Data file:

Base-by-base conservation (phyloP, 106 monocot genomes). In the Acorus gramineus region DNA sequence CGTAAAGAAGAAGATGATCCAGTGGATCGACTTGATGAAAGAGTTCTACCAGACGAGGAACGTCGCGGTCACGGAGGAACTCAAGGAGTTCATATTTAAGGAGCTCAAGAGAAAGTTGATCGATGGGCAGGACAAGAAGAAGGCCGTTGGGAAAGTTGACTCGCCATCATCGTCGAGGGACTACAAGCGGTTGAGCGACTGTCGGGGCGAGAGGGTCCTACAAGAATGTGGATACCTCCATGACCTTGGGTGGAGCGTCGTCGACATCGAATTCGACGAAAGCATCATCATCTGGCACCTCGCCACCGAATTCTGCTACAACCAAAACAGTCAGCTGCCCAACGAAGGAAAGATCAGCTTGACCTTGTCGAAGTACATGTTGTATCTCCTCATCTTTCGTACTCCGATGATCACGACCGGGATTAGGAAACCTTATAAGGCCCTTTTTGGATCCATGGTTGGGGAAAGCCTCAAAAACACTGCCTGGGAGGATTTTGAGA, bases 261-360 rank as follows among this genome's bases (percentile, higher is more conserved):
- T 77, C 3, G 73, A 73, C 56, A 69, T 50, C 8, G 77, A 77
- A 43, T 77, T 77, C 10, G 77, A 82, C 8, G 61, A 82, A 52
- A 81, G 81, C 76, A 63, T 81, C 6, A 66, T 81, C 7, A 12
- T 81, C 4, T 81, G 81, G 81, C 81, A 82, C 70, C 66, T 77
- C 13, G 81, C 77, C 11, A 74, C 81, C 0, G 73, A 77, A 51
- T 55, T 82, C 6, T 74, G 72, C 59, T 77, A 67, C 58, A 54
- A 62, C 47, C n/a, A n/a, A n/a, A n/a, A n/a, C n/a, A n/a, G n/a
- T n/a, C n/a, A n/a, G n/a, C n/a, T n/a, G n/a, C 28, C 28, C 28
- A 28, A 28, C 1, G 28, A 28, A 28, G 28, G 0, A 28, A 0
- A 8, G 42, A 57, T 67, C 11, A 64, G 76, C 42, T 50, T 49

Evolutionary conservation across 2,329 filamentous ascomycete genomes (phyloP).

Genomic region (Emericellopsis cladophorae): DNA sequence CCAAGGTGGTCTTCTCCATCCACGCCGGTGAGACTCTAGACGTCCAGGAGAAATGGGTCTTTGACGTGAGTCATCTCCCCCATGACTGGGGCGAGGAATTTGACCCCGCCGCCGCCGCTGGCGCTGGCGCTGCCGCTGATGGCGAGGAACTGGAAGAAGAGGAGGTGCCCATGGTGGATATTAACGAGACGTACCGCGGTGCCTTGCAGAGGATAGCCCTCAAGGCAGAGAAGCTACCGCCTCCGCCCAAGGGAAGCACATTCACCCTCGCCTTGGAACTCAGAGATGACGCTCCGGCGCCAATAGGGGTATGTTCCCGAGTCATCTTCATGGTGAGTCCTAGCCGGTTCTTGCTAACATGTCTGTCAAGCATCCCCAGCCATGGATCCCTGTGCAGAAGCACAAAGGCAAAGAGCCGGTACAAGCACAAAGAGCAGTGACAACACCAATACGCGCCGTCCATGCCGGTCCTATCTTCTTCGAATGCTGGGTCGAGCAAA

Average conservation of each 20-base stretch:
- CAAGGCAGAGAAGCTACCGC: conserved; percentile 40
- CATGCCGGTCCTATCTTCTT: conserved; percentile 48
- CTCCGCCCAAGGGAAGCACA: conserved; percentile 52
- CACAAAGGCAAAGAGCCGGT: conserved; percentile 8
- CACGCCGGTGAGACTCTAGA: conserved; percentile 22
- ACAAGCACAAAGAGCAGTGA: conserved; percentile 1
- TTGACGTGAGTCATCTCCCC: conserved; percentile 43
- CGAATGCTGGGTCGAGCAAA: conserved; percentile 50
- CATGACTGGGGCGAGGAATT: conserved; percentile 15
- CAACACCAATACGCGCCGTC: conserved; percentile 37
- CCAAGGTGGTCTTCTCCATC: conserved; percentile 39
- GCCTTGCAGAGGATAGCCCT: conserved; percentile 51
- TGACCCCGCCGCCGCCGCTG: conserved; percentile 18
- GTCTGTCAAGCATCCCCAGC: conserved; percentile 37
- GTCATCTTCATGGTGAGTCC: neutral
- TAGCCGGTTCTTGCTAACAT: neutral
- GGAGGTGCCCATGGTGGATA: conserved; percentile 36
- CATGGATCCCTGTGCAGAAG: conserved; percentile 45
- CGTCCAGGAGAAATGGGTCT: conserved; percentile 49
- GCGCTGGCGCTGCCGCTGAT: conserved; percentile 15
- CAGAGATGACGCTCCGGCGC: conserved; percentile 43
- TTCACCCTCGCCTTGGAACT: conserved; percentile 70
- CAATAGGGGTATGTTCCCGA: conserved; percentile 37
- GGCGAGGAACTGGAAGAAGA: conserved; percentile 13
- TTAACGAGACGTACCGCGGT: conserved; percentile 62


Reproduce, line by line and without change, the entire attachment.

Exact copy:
Base-by-base conservation (phyloP, 106 monocot genomes). In the Acorus gramineus region DNA sequence CGTAAAGAAGAAGATGATCCAGTGGATCGACTTGATGAAAGAGTTCTACCAGACGAGGAACGTCGCGGTCACGGAGGAACTCAAGGAGTTCATATTTAAGGAGCTCAAGAGAAAGTTGATCGATGGGCAGGACAAGAAGAAGGCCGTTGGGAAAGTTGACTCGCCATCATCGTCGAGGGACTACAAGCGGTTGAGCGACTGTCGGGGCGAGAGGGTCCTACAAGAATGTGGATACCTCCATGACCTTGGGTGGAGCGTCGTCGACATCGAATTCGACGAAAGCATCATCATCTGGCACCTCGCCACCGAATTCTGCTACAACCAAAACAGTCAGCTGCCCAACGAAGGAAAGATCAGCTTGACCTTGTCGAAGTACATGTTGTATCTCCTCATCTTTCGTACTCCGATGATCACGACCGGGATTAGGAAACCTTATAAGGCCCTTTTTGGATCCATGGTTGGGGAAAGCCTCAAAAACACTGCCTGGGAGGATTTTGAGA, bases 261-360 rank as follows among this genome's bases (percentile, higher is more conserved):
- T 77, C 3, G 73, A 73, C 56, A 69, T 50, C 8, G 77, A 77
- A 43, T 77, T 77, C 10, G 77, A 82, C 8, G 61, A 82, A 52
- A 81, G 81, C 76, A 63, T 81, C 6, A 66, T 81, C 7, A 12
- T 81, C 4, T 81, G 81, G 81, C 81, A 82, C 70, C 66, T 77
- C 13, G 81, C 77, C 11, A 74, C 81, C 0, G 73, A 77, A 51
- T 55, T 82, C 6, T 74, G 72, C 59, T 77, A 67, C 58, A 54
- A 62, C 47, C n/a, A n/a, A n/a, A n/a, A n/a, C n/a, A n/a, G n/a
- T n/a, C n/a, A n/a, G n/a, C n/a, T n/a, G n/a, C 28, C 28, C 28
- A 28, A 28, C 1, G 28, A 28, A 28, G 28, G 0, A 28, A 0
- A 8, G 42, A 57, T 67, C 11, A 64, G 76, C 42, T 50, T 49

Evolutionary conservation across 2,329 filamentous ascomycete genomes (phyloP).

Genomic region (Emericellopsis cladophorae): DNA sequence CCAAGGTGGTCTTCTCCATCCACGCCGGTGAGACTCTAGACGTCCAGGAGAAATGGGTCTTTGACGTGAGTCATCTCCCCCATGACTGGGGCGAGGAATTTGACCCCGCCGCCGCCGCTGGCGCTGGCGCTGCCGCTGATGGCGAGGAACTGGAAGAAGAGGAGGTGCCCATGGTGGATATTAACGAGACGTACCGCGGTGCCTTGCAGAGGATAGCCCTCAAGGCAGAGAAGCTACCGCCTCCGCCCAAGGGAAGCACATTCACCCTCGCCTTGGAACTCAGAGATGACGCTCCGGCGCCAATAGGGGTATGTTCCCGAGTCATCTTCATGGTGAGTCCTAGCCGGTTCTTGCTAACATGTCTGTCAAGCATCCCCAGCCATGGATCCCTGTGCAGAAGCACAAAGGCAAAGAGCCGGTACAAGCACAAAGAGCAGTGACAACACCAATACGCGCCGTCCATGCCGGTCCTATCTTCTTCGAATGCTGGGTCGAGCAAA

Average conservation of each 20-base stretch:
- CAAGGCAGAGAAGCTACCGC: conserved; percentile 40
- CATGCCGGTCCTATCTTCTT: conserved; percentile 48
- CTCCGCCCAAGGGAAGCACA: conserved; percentile 52
- CACAAAGGCAAAGAGCCGGT: conserved; percentile 8
- CACGCCGGTGAGACTCTAGA: conserved; percentile 22
- ACAAGCACAAAGAGCAGTGA: conserved; percentile 1
- TTGACGTGAGTCATCTCCCC: conserved; percentile 43
- CGAATGCTGGGTCGAGCAAA: conserved; percentile 50
- CATGACTGGGGCGAGGAATT: conserved; percentile 15
- CAACACCAATACGCGCCGTC: conserved; percentile 37
- CCAAGGTGGTCTTCTCCATC: conserved; percentile 39
- GCCTTGCAGAGGATAGCCCT: conserved; percentile 51
- TGACCCCGCCGCCGCCGCTG: conserved; percentile 18
- GTCTGTCAAGCATCCCCAGC: conserved; percentile 37
- GTCATCTTCATGGTGAGTCC: neutral
- TAGCCGGTTCTTGCTAACAT: neutral
- GGAGGTGCCCATGGTGGATA: conserved; percentile 36
- CATGGATCCCTGTGCAGAAG: conserved; percentile 45
- CGTCCAGGAGAAATGGGTCT: conserved; percentile 49
- GCGCTGGCGCTGCCGCTGAT: conserved; percentile 15
- CAGAGATGACGCTCCGGCGC: conserved; percentile 43
- TTCACCCTCGCCTTGGAACT: conserved; percentile 70
- CAATAGGGGTATGTTCCCGA: conserved; percentile 37
- GGCGAGGAACTGGAAGAAGA: conserved; percentile 13
- TTAACGAGACGTACCGCGGT: conserved; percentile 62